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Kalatozov, Mikhail

Born: 28 December 1903 in Tiflis/Tbilisi, Soviet Union (now Georgia)
Died: 27 March 1973 in Moscow, Soviet Union
His career began during the sound era, but it was during Khrushchev's thaw that Kalatozov directed several of the greatest films of the Soviet sound era. He first studied to be an economist, but after working as a projectionist decided to enter the film industry. He took acting roles at Tbilisi film studios, and soon began making his own short films and documentaries. Often writing and shooting as well as directing, his silents and early sound pictures were notable for their stunning visual style, with Vertov as a clear influence. After run-ins with state censors on two features-- Salt for Svanetia and Nail in the Boot--he was relegated to administrative positions, serving as chief administrator of soviet feature-film production during the second world war, and as Deputy Minister of film production after the war, and even spent time in Los Angeles fostering good relations with Allied filmmakers abroad. Beyond his popular wartime film, Wings of Victory, his directorial career didn't reignite until True Friends in 1954. Appearing the year after Stalin's death, it was considered the first Soviet film to depict domestic life satirically since the 1920s. With The Cranes Are Flying in 1957, Kalatozov struck a chord that reverberated throughout Soviet society. With bold themes and characterizations that ran counter to traditional models of virtue and sympathy, audiences, critics, and fellow filmmakers responded to its authentically flawed characters and sweeping melodrama, as well as to its astounding visual panache. It was seen by audiences throughout the world, and won the Palm D'Or at Cannes. With his last three films, Kalatozov continued to try new styles and tell new stories-- I Am Cuba-- seductive moving camera has spawned numerous emulators in contemporary film--and expanded his already vast reputation.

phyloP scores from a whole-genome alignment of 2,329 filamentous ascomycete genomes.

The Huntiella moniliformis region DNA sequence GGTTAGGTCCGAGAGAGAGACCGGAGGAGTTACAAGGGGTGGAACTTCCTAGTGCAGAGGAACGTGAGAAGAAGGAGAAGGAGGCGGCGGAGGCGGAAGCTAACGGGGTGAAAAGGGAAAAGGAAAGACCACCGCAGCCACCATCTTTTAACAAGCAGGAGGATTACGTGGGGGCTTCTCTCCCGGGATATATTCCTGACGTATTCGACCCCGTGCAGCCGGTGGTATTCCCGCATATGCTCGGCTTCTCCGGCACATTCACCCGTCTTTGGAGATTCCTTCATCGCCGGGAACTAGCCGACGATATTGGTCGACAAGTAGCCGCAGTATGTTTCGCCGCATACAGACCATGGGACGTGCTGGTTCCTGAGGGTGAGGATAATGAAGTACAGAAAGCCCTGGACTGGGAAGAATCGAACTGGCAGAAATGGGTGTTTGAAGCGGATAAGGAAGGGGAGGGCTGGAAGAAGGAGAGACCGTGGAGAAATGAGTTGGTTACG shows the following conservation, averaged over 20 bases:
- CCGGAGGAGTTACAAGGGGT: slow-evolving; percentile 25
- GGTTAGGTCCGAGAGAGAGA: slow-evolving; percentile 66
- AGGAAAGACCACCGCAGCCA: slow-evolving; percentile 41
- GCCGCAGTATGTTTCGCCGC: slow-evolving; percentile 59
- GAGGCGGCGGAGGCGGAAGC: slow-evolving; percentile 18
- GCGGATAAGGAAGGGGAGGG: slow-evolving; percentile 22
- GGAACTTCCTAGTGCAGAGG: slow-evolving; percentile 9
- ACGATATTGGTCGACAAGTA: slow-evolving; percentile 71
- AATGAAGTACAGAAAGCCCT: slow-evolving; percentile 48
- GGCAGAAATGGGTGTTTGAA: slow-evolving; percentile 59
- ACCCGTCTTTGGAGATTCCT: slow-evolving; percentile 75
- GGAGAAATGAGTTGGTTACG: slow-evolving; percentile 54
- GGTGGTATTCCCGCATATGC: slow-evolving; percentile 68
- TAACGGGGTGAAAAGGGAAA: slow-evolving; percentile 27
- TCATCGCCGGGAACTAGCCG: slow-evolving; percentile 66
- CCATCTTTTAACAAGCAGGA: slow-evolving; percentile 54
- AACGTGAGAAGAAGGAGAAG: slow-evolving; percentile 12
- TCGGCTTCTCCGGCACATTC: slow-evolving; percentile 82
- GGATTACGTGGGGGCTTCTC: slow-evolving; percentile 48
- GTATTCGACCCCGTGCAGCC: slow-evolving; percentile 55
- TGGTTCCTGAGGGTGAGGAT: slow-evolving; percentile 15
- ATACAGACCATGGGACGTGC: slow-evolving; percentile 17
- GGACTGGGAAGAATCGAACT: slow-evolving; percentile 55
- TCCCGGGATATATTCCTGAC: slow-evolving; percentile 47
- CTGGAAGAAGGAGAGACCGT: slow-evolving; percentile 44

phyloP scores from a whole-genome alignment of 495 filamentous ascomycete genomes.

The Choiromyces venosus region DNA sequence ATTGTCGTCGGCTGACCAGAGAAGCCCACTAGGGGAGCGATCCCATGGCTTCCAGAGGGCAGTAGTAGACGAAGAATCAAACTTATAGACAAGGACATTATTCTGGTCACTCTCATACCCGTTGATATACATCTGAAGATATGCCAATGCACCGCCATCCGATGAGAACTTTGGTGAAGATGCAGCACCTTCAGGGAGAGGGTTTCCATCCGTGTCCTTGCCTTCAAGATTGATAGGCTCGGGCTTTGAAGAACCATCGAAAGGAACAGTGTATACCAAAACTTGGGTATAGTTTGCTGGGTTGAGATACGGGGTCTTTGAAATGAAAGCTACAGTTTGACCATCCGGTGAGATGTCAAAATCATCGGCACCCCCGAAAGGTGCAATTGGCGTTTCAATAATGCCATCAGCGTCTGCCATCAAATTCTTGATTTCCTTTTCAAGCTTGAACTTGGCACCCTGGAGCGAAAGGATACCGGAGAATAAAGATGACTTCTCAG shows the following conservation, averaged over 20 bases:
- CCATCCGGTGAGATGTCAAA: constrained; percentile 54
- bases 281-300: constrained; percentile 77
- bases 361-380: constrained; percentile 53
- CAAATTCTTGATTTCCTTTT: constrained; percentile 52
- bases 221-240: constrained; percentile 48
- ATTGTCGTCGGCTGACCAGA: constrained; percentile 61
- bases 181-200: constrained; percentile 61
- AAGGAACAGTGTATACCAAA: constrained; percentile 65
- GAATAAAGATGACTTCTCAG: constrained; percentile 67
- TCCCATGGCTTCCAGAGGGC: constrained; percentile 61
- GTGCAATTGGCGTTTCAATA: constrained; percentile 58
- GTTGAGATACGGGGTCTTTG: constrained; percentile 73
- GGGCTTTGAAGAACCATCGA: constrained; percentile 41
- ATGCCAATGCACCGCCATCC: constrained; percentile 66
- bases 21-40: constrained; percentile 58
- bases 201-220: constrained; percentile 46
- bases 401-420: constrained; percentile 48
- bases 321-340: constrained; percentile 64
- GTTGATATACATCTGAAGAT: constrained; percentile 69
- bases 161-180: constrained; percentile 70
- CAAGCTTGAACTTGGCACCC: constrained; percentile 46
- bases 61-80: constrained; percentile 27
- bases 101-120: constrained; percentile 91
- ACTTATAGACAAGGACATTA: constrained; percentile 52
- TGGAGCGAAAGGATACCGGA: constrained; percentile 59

Filmography

As director:
  • The Red Tent/Krasnaya palatka, 1971;
  • I Am Cuba/Soy Cuba/Ya Kuba, 1964;
  • The Letter That Was Never Sent/Neotpravlennoye pismo, 1959;
  • The Variegateds Case/Delo 'Pyostrykh', 1958;
  • The Cranes Are Flying/Letjat zhuravli, 1957;
  • The First Echelon/Pervyj eshelon, 1955;
  • True Friends/Vernyye druz'ya, 1954;
  • Hostile Whirlwinds/Vikhri vrazhdebnyye, 1953;
  • Conspiracy of the Doomed/Zagovor obrechyonnikh, 1950;
  • Moscow Music Hall, 1945;
  • Kinokontsert k 25-letiyu Krasnoj Armij, 1943;
  • Invincible/Nepobedimyje, 1942;
  • The Red Flyer/Valeri Chkalov, 1941;
  • Courage/Muzhestvo, 1939;
  • Nail in the Boot/Lursmani cheqmashi, 1931;
  • Jim Shvante (Salt for Svaneti)/Jim Shvante (Marili Svanets), 1930;
  • The Blind Woman/Usinatlo, 1930;
  • Moscow MXAT Theatre in Tbilisi/Mkhatis teatris gastrolebi, 1929;
  • Afghan Khan in Tbilisi/Avganeli khanis chamosvla Tbilisshi, 1928;
  • Their Empire/Mati samepo, 1928;
  • Stud Farm/Tskhenebis pabrika, 1927;
  • Opening of Zahesi, Electric Power Station/Zahesis I turbinis gakhsna, 1927;
As screenwriter:
  • Invincible/Nepobedimyje, 1942;
  • Jim Shvante (Salt for Svaneti)/Jim Shvante (marili svanets), 1930;
  • Gypsy Blood/Boshuri siskhli, 1928;
  • Gjulli/Giuli, 1927;
As cinematographer:
  • Jim Shvante (Salt for Svaneti)/Jim Shvante (marili svanets), 1930;
  • Moscow MXAT Theatre in Tbilisi/Mkhatis teatris gastrolebi, 1929;
  • Afghan Khan in Tbilisi/Avganeli khanis chamosvla Tbilisshi, 1928;
  • Gypsy Blood/Boshuri siskhli, 1928;
  • Stud Farm/Tskhenebis pabrika, 1927;
  • Opening of Zahesi, Electric Power Station/Zahesis I turbinis gakhsna, 1927;
  • Gjulli/Giuli, 1927;
  • Locomotive No. 10006/Parovoz No. 10006, 1926;